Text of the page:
Quadree Henderson was Penn State’s Achilles’ heel in its matchup with Pitt last year — and the Nittany Lions know it.
The consensus 2016 All-American accounted for 201 all-purpose yards and a touchdown in Pitt’s 42-39 win over Penn State, using his speed and vision to kill the Nittany Lions in open space.
Henderson presents the same problem on Saturday.
“Quadree Henderson, in my opinion, is the issue in the game,” Penn State coach James Franklin said in the opening statement of his Tuesday press conference. “He’s the guy you go into the game and you say, ‘Who’s the guy that can be a game-changer or a game-wrecker?’ — however you want to describe it. He’s that guy.”
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But this go-around, Penn State feels prepared for “that guy,” who’s being imitated by KJ Hamler and Josh McPhearson on Penn State’s scout team.
Prior to Penn State’s 2016 trip to Heinz Field, Henderson was a little-known commodity. The Delaware native had 22 touches — 18 kickoff returns, two catches and two rushes — as a true freshman in 2015.
Henderson housed a kickoff return the week before against Villanova, but no one could’ve predicted he’d go off and tally 96 return yards, 58 rushing yards and 47 receiving yards against the Nittany Lions.
Now — after being embarrassed in 2016 — the Nittany Lions know what to expect out of Pitt’s not-so-secret weapon.
“They know he’s an explosive player,” Nittany Lions cornerback Grant Haley said, referring to Pitt’s offense. “They use him the correct way with those jet sweeps, screen passes, crossing routes. Just try to get him in open space. That’s when he’s at his best.”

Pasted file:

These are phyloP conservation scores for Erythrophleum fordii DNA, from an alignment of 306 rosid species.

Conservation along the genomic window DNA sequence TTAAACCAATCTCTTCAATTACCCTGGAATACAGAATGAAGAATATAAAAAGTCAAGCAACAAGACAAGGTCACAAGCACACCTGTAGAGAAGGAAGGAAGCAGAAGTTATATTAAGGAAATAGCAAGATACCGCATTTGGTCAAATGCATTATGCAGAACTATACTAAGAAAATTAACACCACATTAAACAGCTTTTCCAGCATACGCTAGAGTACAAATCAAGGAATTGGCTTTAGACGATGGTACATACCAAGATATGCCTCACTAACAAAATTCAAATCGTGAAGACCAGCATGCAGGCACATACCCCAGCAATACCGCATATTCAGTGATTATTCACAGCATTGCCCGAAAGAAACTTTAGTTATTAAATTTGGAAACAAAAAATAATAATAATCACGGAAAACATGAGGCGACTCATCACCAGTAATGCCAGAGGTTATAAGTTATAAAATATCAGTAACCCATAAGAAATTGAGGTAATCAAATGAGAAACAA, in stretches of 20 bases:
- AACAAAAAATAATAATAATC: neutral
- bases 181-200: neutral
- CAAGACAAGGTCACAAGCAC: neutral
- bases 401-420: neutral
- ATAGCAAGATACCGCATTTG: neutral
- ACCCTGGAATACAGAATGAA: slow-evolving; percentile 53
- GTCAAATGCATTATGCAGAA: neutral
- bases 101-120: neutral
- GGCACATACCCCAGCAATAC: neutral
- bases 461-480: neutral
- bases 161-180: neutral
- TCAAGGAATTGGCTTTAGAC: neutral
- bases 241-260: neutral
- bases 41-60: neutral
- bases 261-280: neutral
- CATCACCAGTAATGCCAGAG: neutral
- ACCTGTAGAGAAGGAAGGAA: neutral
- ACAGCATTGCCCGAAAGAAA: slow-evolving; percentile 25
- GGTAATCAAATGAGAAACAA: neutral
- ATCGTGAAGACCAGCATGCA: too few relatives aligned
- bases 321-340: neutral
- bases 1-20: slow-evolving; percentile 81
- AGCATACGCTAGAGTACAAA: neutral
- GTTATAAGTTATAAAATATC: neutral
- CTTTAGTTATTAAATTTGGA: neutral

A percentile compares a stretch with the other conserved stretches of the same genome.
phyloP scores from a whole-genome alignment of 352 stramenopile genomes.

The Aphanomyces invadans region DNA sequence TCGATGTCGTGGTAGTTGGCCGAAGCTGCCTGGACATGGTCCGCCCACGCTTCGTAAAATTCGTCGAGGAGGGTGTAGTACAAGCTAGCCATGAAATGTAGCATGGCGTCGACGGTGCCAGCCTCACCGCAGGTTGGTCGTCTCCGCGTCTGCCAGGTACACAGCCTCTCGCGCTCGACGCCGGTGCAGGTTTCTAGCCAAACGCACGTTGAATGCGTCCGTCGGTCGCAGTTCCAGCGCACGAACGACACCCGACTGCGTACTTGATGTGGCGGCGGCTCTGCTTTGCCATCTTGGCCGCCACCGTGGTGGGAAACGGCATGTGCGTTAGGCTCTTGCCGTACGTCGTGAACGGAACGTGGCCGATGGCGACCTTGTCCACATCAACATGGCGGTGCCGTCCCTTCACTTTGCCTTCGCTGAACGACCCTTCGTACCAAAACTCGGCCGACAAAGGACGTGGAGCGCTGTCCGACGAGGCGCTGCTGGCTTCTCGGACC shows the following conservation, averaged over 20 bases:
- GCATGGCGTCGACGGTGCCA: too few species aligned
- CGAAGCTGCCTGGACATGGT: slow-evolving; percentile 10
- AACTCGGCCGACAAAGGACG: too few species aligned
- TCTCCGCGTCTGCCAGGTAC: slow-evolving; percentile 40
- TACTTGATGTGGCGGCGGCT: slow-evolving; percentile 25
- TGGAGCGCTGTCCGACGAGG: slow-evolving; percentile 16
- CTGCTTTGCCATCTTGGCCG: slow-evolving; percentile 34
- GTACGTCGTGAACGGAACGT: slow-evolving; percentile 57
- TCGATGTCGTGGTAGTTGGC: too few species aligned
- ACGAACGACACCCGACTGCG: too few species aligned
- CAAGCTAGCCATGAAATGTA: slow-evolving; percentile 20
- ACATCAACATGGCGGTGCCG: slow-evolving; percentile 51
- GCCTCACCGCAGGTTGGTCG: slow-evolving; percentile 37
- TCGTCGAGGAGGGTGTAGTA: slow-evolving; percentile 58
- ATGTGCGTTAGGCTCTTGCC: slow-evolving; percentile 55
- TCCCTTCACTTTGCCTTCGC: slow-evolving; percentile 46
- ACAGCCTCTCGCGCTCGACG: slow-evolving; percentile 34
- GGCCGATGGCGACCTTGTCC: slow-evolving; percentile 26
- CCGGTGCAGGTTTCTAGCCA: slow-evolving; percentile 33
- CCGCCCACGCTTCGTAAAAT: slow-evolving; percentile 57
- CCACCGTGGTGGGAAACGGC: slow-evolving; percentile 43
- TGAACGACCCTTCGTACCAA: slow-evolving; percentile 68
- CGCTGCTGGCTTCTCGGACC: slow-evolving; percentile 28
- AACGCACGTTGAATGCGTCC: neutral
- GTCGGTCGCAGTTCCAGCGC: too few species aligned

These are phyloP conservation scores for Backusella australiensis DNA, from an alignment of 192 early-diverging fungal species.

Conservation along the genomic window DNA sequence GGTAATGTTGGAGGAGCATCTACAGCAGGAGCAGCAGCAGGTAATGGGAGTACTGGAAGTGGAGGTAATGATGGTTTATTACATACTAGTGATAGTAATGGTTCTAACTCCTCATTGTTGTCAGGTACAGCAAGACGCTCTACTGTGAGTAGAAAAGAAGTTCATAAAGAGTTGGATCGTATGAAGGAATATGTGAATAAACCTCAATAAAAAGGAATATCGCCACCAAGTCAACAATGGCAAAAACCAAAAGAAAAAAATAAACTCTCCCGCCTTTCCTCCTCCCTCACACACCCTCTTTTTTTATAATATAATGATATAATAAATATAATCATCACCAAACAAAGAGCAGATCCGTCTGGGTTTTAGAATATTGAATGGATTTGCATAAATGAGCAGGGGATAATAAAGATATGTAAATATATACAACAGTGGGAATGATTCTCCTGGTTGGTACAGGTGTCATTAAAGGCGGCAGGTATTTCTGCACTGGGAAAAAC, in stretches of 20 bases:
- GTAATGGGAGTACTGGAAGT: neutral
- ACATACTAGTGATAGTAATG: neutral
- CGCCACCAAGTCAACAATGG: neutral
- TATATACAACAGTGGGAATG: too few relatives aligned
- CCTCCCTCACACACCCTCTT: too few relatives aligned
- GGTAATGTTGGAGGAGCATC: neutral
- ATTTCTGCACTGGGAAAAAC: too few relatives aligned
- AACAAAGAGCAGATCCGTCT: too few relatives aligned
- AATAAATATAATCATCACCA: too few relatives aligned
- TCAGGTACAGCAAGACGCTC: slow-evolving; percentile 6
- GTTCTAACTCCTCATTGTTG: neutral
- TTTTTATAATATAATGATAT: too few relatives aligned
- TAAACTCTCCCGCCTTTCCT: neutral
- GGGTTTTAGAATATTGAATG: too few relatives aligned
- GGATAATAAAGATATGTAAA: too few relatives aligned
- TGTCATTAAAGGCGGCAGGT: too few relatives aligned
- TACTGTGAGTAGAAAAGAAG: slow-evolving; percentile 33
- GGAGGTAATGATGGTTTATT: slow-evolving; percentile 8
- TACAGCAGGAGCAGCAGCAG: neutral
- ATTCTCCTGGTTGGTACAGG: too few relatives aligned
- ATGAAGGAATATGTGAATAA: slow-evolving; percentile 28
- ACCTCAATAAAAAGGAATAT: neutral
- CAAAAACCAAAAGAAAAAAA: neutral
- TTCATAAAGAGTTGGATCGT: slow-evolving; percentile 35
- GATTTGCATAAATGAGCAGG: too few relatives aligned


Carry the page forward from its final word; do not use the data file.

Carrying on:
Added Franklin: “We’ll have to have a plan for him to try to limit the impact that he’ll have in this game.”
On special teams, that plan seems simple for the Nittany Lions. It falls on kicker Tyler Davis and punter Blake Gillikin to get the right distance, hangtime and direction — allowing Penn State’s coverage teams the opportunity to bottle Henderson up.
It’ll be difficult to execute against the nation’s leader in kick return yards (1,166) last season, but otherwise straight-forward.
Defensively, keeping Henderson in-check is a little more complicated.
Former Pitt offensive coordinator Matt Canada, who now holds the same position at LSU, baffled Penn State’s defense in last year’s meeting. Using a combination of shifts, motions and misdirections, Canada’s offense racked up 341 rushing yards and three passing touchdowns on only 11 completions.
It was as effective as it could’ve been, and even though Canada is no longer running the Panther offense, Franklin and Penn State expect much of the same from new coordinator Shawn Watson.
That means plenty of touches for Henderson.
“As corners, we have to stay disciplined in our coverage,” Haley said. “Just read our keys, see our fits. We think they’re going to do things similar to last year, and they had success last year. We’re trained for that, and we’re ready for those, especially from (Henderson).”
Penn State linebacker Jason Cabinda agreed, emphasizing gap responsibility and each member of the defense fulfilling their role.
Stopping Henderson and the Pitt offense doesn’t fall on one player; it’s a collective effort.
Cabinda — who was sidelined by an injury in 2016 and could do little but watch Henderson carve up his teammates — understands that better than most.
“It’s a lot of smoke and mirrors. They’ll trade and shift to make you move guys out of position and make guys’ eyes be in a place they shouldn’t be,” Cabinda said. “In order to have success, we’re going to have to read our keys, trust our keys and make sure guys are doing their job.”
From both a special teams and defensive perspective, that’s what Franklin expects. The coach doesn’t want to see Henderson streaking down the sideline or gliding into the end zone again.
He knows it won’t be easy, but Franklin’s Nittany Lions are ready for whatever Henderson throws at them.
“I think it’s exciting, and I think our team will approach it the same way,” Franklin said. “It’s a tremendous challenge.”